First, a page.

Imaging bolsters accuracy of microsphere therapy


Multimodality tour de force enables various specialists to safely administer radiation directly into liver tumors

Multimodality tour de force enables various specialists to safely administer radiation directly into liver tumors

Most patients with colorectal, breast, lung, hepatocellular, and pancreatic cancers are at risk for recurrence from metastatic disease in the liver after potentially curative treatment. When the liver harbors metastatic or primary cancer, treatment options are reduced and patient survival rates rapidly decline. This response can be partly attributed to the remarkable ability of the liver to grow larger, as well as its susceptibility to damage caused by chemotherapy, radiation therapy, and local surgical procedures.

Uncontrolled liver disease is the most common final pathway for nearly half of all patients with colorectal cancer and for the majority of patients diagnosed with hepatocellular carcinoma. It is a worldwide health issue and a leading cause of premature death.

New hope in the push to eradicate cancer from the liver has arrived through use of cutting-edge imaging technology to assist in the delivery of microscopic radioactive spheres. These tiny spheres go directly to the tumor site, attacking cancerous cells while sparing healthy tissue. A multimodality tour de force uses the skills and expertise of several specialties-including diagnostic radiology, interventional radiology, radiation oncology, and nuclear medicine-to safely administer the radiation directly into the liver tumors.

There are currently two forms of microspheres: SIR-Spheres and TheraSpheres. The polymer-based SIR-Spheres microspheres manufactured by Sirtex are currently the only ones approved by the FDA for treatment of metastatic liver cancer. TheraSpheres microspheres, manufactured by Nordion, are made of glass beads that are irradiated. Though they are not FDA-approved, TheraSpheres microspheres have received humanitarian device use approval in the U.S for hepatocellular carcinoma. Because of this difference in FDA approval status, the data included in this article refer solely to SIR-Spheres microspheres.

Physicians are encouraged by the early impressive results of microspheres therapy, and patients cite the minimal side effects and ease of treatment, especially the fact that this therapy is an outpatient procedure. At a clinical symposium on microspheres therapy held in Scottsdale, AZ, earlier this year, new research was presented supporting the expanded use of microspheres therapy for metastatic colorectal cancer, breast cancer, HCC, and carcinoid tumors. Interventional radiologists from across the country attended the meeting to discuss the latest research and uses for microspheres, as well as best practices for infusion techniques.

None of this research or treatment application would be possible without incorporating the latest in imaging technology to localize tumors, evaluate extent of disease, assess the safety of future microsphere treatment, and confirm treatment success. In addition to PET/CT imaging, hepatic angiography, macro-aggregated albumin scans, and thin-section liver CT scans are essential in proper case selection, treatment delivery, and follow-up assessment of treatment response. The critical importance of imaging in successfully treating a patient with microspheres means that the entire process from prequalification to post-treatment follow-up requires a team approach.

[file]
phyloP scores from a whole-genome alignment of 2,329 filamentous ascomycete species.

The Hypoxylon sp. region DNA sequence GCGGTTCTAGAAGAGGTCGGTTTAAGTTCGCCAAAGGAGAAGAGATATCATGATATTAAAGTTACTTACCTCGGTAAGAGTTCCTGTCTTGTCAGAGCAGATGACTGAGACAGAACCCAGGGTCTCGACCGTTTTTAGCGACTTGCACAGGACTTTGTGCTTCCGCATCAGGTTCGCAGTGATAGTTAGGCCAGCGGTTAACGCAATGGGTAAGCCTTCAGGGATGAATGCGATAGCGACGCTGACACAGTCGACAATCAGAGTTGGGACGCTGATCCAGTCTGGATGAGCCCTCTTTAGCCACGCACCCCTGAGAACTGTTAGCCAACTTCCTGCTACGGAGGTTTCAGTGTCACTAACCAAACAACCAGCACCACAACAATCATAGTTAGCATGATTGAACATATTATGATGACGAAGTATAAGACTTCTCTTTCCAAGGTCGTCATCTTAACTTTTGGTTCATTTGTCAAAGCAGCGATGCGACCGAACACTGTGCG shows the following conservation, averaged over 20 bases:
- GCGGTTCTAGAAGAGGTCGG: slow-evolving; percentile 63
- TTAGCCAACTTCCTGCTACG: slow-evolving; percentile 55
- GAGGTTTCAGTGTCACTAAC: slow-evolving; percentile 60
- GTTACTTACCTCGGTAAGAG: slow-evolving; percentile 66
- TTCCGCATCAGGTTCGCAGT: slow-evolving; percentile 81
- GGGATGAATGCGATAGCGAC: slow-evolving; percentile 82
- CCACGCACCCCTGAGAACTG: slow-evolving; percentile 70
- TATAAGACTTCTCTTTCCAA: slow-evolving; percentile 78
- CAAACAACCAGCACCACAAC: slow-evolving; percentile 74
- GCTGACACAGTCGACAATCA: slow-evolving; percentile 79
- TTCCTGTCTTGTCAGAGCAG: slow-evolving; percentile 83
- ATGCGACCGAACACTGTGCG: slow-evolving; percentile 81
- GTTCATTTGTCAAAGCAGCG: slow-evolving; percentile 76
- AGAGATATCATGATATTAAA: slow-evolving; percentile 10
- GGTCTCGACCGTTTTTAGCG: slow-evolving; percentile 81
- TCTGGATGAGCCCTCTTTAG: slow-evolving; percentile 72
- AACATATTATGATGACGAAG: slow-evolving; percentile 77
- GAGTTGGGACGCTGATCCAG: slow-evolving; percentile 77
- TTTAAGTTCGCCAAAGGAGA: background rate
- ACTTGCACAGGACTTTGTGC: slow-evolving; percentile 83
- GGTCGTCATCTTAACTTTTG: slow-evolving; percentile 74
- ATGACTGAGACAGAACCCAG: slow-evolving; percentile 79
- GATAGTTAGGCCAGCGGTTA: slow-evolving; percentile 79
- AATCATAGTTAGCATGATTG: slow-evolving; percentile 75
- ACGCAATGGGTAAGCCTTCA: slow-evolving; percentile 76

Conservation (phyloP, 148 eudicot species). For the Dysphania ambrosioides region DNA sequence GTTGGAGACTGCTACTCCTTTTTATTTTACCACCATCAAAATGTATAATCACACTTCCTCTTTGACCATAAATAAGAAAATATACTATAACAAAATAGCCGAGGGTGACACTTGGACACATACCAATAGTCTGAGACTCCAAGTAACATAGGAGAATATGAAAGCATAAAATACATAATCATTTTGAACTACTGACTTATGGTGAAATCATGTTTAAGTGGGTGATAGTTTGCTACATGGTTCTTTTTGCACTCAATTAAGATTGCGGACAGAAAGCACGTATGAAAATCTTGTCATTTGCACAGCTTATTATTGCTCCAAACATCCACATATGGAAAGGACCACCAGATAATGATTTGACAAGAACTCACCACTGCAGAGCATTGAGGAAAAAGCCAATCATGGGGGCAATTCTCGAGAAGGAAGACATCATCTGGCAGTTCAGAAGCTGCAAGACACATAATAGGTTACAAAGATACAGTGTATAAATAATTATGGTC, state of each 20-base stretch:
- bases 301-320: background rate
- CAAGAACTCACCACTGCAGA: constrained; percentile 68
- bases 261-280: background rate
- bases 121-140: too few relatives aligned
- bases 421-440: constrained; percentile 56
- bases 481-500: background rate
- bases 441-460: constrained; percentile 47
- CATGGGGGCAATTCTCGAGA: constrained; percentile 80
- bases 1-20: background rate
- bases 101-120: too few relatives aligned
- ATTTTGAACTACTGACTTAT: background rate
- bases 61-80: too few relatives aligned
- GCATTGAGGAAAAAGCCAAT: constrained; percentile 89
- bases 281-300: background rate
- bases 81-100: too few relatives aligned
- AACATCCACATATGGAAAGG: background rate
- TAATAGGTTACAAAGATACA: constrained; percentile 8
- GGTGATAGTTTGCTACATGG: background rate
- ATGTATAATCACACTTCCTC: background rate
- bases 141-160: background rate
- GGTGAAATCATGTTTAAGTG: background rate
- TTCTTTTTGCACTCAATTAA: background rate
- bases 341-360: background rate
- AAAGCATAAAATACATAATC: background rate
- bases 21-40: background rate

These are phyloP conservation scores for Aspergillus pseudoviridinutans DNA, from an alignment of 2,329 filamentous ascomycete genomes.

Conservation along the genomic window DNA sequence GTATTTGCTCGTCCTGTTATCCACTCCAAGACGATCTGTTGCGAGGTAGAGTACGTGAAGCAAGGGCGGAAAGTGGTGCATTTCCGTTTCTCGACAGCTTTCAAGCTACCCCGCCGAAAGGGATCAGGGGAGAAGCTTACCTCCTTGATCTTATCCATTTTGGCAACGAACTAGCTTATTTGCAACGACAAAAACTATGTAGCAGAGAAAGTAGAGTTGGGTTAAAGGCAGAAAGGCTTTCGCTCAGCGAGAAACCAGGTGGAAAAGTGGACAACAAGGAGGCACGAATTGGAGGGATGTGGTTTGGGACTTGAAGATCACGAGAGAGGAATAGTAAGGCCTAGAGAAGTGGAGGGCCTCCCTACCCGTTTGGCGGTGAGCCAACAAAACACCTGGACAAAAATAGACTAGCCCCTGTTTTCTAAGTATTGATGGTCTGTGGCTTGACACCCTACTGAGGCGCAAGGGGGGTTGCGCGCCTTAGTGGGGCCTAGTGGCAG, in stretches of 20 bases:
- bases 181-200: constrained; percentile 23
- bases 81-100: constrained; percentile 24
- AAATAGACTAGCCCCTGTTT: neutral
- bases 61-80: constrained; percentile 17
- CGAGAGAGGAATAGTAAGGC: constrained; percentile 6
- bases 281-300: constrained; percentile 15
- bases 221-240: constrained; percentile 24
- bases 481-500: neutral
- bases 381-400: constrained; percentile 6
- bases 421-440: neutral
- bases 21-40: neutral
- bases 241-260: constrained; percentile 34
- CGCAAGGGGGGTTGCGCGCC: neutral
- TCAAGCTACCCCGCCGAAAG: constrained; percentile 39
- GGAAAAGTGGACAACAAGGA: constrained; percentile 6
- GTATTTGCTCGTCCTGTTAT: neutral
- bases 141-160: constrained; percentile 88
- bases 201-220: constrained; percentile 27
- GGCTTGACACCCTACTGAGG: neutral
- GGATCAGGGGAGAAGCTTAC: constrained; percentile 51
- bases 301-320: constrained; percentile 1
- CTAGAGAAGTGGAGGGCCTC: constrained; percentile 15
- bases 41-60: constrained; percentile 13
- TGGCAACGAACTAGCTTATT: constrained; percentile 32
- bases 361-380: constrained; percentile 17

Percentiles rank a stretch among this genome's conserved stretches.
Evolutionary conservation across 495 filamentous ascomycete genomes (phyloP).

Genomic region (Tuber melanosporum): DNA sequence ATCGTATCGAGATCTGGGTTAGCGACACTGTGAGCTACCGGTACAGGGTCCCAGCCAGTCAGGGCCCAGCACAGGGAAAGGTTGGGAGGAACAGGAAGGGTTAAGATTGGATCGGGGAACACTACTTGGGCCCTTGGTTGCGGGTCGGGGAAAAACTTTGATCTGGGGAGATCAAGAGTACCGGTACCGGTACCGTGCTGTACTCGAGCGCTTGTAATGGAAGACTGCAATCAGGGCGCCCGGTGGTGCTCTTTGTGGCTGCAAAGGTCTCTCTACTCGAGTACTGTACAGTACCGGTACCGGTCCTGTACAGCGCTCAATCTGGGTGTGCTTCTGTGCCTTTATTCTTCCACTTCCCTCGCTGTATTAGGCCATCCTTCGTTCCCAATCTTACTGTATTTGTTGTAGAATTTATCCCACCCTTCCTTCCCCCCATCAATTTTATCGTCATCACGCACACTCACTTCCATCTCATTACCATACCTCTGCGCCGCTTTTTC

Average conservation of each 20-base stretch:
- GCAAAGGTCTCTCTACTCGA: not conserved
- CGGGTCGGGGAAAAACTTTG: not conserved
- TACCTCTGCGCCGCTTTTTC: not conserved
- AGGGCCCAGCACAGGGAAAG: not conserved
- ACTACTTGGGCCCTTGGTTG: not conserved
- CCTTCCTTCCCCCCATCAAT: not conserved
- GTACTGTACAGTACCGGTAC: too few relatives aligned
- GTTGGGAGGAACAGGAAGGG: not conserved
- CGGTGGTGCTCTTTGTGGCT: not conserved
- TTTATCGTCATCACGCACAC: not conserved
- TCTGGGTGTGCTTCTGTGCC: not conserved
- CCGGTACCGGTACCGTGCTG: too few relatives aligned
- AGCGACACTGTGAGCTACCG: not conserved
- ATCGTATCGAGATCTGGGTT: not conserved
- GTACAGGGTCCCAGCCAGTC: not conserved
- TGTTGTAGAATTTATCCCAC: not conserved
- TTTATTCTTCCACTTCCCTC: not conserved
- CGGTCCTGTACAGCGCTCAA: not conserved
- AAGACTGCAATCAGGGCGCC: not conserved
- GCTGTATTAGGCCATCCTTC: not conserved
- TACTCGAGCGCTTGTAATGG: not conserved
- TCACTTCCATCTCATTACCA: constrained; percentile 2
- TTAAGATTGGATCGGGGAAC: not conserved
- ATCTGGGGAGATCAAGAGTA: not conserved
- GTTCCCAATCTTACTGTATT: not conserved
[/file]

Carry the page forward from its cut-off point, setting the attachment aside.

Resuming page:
Each SIR-Spheres microsphere is composed of resin and yttrium-90, a pure beta emitter that penetrates tissues only up to a quarter of an inch. The radioactive source Y-90 does not come off of the microspheres, so confining the spheres to the tumor means the radiation also is localized exclusively to that area. Therefore, when microspheres are in the tumor-where they remain permanently-they destroy only cancerous cells and spare the surrounding normal liver tissue.

The infusion of microspheres is performed in the angio suite primarily by an interventional radiologist who has experience with chemoembolization. A key feature guiding delivery of microspheres to the tumor is the fact that 80% to 100% of the blood supply to metastases in the liver comes from the hepatic artery.

The latest microcatheters and diagnostic interventional radiology C-arm technology allow for precise placement of radiation into small peripheral vessels. An interventional radiologist uses x-ray guidance to position the catheter into the liver to allow for targeted infusion of the microspheres to the liver tumors.


Since this treatment must be precise, the role imaging plays is crucial. The amount of radiation delivered can be significant, but because the microspheres are about 32 microns in diameter, they enter the tumor from the hepatic artery supply and preferentially collect in the periphery of tumor nodules. The capillary beds allow passage only of particles smaller than 10 microns, thereby trapping the microspheres within the tumor.